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We knew recovering from the learning loss of the pandemic would be hard. The reality is it might require us to rethink education altogether.
We might all be better off for it.
To help our students move forward, America’s schools and colleges need to turn away from constant drilling for tests and a fixation on “coverage,” the notion that skimming across vast swaths of curriculum somehow makes for a good education.
Even and especially in disciplines we think of as essential, we need to shift to hands-on, experiential learning and side-by-side collaboration. As the studies showing devasting pandemic learning loss pile up, the answer is not to pile on more rote work, more classroom hours, more anxious test-taking, more passive note-taking.
From my vantage point as a college president, it’s clear that students across the U.S. and around the world suffered an extreme disruption of their lives and educations during the COVID-19 pandemic. The period of isolation and remote schooling they experienced—up to 18 months for some—came at a crucial developmental moment for children and adolescents. Students didn’t just lose instructional time; they were living and learning cut off from their peers.
This time was precious, and “making up” for that loss is a daunting task. Indeed, in order to match the pace we used to expect, students would need one to two years to catch up for every year of disrupted schooling.
But what would it mean to “make it up,” anyway?
Education is a social undertaking. Human beings learn through modeling, by seeing others demonstrate skills, and by watching their successes and failures. Context is everything. Infants, psychologists tell us, learn best by interacting with a loving parent or caregiver, looking out at the world from a place of safety, warmth and security. And they learn by imitating—mirroring the movements, words and actions of those around them.
As we mature, this kind of learning doesn’t go away. As children, adolescents and adults, we learn by watching, listening and interacting with others. In fact, there is really no other way. Textbooks and computers are substitutes for people, not ends in themselves.
Students have missed out on a lot, and we worry they might never catch up. The solution—and opportunity—lies in changing our teaching so that students learn by engaging with and participating in the world around them.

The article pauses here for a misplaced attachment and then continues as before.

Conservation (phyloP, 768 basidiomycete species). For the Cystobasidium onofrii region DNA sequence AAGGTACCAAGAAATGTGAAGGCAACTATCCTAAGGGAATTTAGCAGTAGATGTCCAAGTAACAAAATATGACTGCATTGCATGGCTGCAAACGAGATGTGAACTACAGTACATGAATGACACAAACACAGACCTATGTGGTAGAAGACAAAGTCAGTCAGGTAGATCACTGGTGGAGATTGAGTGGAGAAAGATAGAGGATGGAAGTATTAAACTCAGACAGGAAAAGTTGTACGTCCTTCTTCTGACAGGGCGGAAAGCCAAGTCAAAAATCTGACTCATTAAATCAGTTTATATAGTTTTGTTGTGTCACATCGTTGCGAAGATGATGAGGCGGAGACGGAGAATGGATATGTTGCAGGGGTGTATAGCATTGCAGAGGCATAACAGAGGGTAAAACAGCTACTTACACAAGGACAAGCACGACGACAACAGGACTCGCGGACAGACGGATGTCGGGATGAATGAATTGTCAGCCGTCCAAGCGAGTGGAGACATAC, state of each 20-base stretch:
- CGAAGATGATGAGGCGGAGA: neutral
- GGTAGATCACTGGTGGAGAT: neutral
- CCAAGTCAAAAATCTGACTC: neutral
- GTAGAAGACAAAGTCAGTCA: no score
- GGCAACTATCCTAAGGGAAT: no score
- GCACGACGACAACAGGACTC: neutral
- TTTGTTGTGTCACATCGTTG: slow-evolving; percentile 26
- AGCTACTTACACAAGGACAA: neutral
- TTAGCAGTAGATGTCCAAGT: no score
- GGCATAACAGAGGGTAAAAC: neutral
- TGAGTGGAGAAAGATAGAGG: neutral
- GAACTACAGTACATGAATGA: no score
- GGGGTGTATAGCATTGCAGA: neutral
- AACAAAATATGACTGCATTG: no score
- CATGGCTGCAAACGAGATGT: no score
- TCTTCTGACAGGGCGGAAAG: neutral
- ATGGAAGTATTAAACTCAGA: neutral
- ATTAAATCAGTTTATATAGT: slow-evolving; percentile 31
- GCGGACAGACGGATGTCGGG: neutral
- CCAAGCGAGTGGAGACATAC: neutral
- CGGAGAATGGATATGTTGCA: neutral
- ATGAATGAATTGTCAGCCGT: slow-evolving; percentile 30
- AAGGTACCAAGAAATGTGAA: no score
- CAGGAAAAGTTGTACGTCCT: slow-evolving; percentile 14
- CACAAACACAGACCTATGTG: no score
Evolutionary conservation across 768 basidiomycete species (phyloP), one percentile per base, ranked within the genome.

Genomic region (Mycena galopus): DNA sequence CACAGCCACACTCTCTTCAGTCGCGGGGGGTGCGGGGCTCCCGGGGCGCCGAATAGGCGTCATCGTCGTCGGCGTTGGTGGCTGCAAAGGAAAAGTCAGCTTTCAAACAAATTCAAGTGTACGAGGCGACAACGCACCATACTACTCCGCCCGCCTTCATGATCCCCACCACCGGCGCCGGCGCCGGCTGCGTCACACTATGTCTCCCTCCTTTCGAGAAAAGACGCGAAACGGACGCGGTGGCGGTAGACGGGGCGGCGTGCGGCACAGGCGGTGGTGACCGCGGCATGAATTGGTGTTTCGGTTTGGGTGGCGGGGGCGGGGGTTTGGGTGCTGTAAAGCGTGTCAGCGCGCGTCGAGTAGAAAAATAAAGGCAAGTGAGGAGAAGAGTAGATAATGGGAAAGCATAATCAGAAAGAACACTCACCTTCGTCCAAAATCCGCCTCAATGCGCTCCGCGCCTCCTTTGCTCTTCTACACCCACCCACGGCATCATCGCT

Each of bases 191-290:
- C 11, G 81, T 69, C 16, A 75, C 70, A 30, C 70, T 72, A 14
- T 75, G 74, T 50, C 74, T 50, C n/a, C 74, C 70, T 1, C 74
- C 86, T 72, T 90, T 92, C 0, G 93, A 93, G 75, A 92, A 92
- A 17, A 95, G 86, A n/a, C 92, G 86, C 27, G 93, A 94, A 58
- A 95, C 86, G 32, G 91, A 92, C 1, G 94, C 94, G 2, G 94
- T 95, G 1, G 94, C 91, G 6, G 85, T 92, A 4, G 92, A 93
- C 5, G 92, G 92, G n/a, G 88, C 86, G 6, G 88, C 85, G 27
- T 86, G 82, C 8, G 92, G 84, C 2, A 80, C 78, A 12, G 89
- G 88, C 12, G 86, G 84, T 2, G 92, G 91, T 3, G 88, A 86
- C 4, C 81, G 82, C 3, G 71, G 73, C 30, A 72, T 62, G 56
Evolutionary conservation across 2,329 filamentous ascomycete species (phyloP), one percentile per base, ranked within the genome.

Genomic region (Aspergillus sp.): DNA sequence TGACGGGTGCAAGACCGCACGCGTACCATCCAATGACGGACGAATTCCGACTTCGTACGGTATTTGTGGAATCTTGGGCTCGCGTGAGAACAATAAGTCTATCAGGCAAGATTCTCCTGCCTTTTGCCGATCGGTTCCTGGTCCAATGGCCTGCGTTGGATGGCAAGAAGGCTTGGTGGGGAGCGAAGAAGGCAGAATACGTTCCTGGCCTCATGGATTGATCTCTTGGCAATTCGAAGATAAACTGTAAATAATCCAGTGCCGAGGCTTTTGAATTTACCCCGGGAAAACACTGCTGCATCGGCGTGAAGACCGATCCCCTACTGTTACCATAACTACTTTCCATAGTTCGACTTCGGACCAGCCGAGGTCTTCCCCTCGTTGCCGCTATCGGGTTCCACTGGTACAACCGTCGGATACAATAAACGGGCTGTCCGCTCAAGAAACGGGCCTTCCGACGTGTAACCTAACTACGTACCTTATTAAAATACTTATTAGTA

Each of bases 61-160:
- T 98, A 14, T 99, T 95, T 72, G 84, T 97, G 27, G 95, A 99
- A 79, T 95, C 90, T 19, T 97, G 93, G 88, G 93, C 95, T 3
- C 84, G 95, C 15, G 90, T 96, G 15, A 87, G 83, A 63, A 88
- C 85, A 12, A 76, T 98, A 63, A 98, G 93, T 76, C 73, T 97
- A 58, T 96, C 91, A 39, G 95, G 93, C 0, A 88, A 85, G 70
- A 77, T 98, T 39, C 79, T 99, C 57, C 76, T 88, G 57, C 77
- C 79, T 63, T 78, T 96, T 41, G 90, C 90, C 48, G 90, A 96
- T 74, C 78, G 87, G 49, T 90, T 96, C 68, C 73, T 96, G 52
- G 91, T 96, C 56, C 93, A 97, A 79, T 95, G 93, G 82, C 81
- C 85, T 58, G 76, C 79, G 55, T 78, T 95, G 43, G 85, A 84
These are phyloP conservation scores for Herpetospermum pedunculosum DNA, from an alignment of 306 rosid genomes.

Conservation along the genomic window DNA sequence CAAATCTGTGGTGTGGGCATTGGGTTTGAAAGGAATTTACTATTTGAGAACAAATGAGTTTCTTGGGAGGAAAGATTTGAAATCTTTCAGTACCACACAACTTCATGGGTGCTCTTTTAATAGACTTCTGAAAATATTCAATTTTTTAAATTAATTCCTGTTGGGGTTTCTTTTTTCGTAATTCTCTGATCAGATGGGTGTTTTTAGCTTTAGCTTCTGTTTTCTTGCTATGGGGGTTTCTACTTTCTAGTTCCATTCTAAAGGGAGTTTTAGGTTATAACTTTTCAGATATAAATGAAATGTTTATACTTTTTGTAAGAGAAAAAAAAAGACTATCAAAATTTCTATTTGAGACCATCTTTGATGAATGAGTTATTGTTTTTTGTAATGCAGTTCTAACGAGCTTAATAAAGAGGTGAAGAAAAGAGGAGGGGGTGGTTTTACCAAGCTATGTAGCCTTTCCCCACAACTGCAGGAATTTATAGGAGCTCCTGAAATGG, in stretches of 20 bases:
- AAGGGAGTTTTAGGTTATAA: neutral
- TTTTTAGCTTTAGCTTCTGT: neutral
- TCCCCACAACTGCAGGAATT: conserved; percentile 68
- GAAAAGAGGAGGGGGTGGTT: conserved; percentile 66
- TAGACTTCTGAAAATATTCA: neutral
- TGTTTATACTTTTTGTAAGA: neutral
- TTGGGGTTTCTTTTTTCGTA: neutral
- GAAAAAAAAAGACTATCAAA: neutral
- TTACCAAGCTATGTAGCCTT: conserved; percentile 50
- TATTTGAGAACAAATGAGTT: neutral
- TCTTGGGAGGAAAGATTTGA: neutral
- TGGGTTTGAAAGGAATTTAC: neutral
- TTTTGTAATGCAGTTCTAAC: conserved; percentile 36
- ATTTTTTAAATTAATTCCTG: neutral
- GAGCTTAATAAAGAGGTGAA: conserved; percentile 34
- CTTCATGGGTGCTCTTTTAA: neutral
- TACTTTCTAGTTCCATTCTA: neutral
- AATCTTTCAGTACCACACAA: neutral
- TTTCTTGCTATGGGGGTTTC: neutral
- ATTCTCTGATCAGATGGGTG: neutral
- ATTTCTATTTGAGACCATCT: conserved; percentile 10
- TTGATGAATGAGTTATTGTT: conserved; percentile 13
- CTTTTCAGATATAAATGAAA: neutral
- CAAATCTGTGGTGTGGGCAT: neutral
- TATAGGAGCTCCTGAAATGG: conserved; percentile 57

Educators and institutions need to focus intently on having students practice what they learn, not sit passively, memorize, listen and take notes. At every turn, we must make education a shared endeavor.
In a science class, this means getting students outside, looking at the world and asking questions about it, learning in groups about how to design experiments to find answers.
We can also provide opportunities—and in fact, insist—for students to write, write, write! Not for a test, but for a neighbor or a classmate. Rewrite the instructions for a medication in a second language. Listen to someone describe a meaningful experience and write it down from memory so others can learn.
Education is about bringing knowledge to life, and it fundamentally has to involve life in its many dimensions—human interaction, exploration, trial and error, listening as well as speaking, learning from and with each other across our many differences. Learning is best in person and in partnership, because that is how we live.
My academic background started in English and American literature, but somewhere along the way I became fascinated with neuroscience, and most of my research has come to focus on how our brains respond to art. When it comes to beauty, one thing we know is that, from a psychological and physiological standpoint, people respond quite differently to observing a painting in person in a museum than to seeing an image on a page or screen. The presence of the actual artwork produces a far broader range and intensity of response than do reproductions.
Face-to-face with an artwork, you see the effects of texture, and you are able to focus on details in different ways. There is a similar effect at work in live performances and events. Think of the energy of the crowd at a basketball game. Think of how you can feel carried along with the excitement or disappointment of the crowd. When we connect with others, life is far more than a spectator sport. And so is education.
Moving forward after the pandemic will not simply be a matter of more hours of rote work and frantically making up for lost time that we can’t really get back. It will be a group project. We have a new chance to dispel the notion that education doesn’t matter for “real life.” We’ll do this by bringing education to life.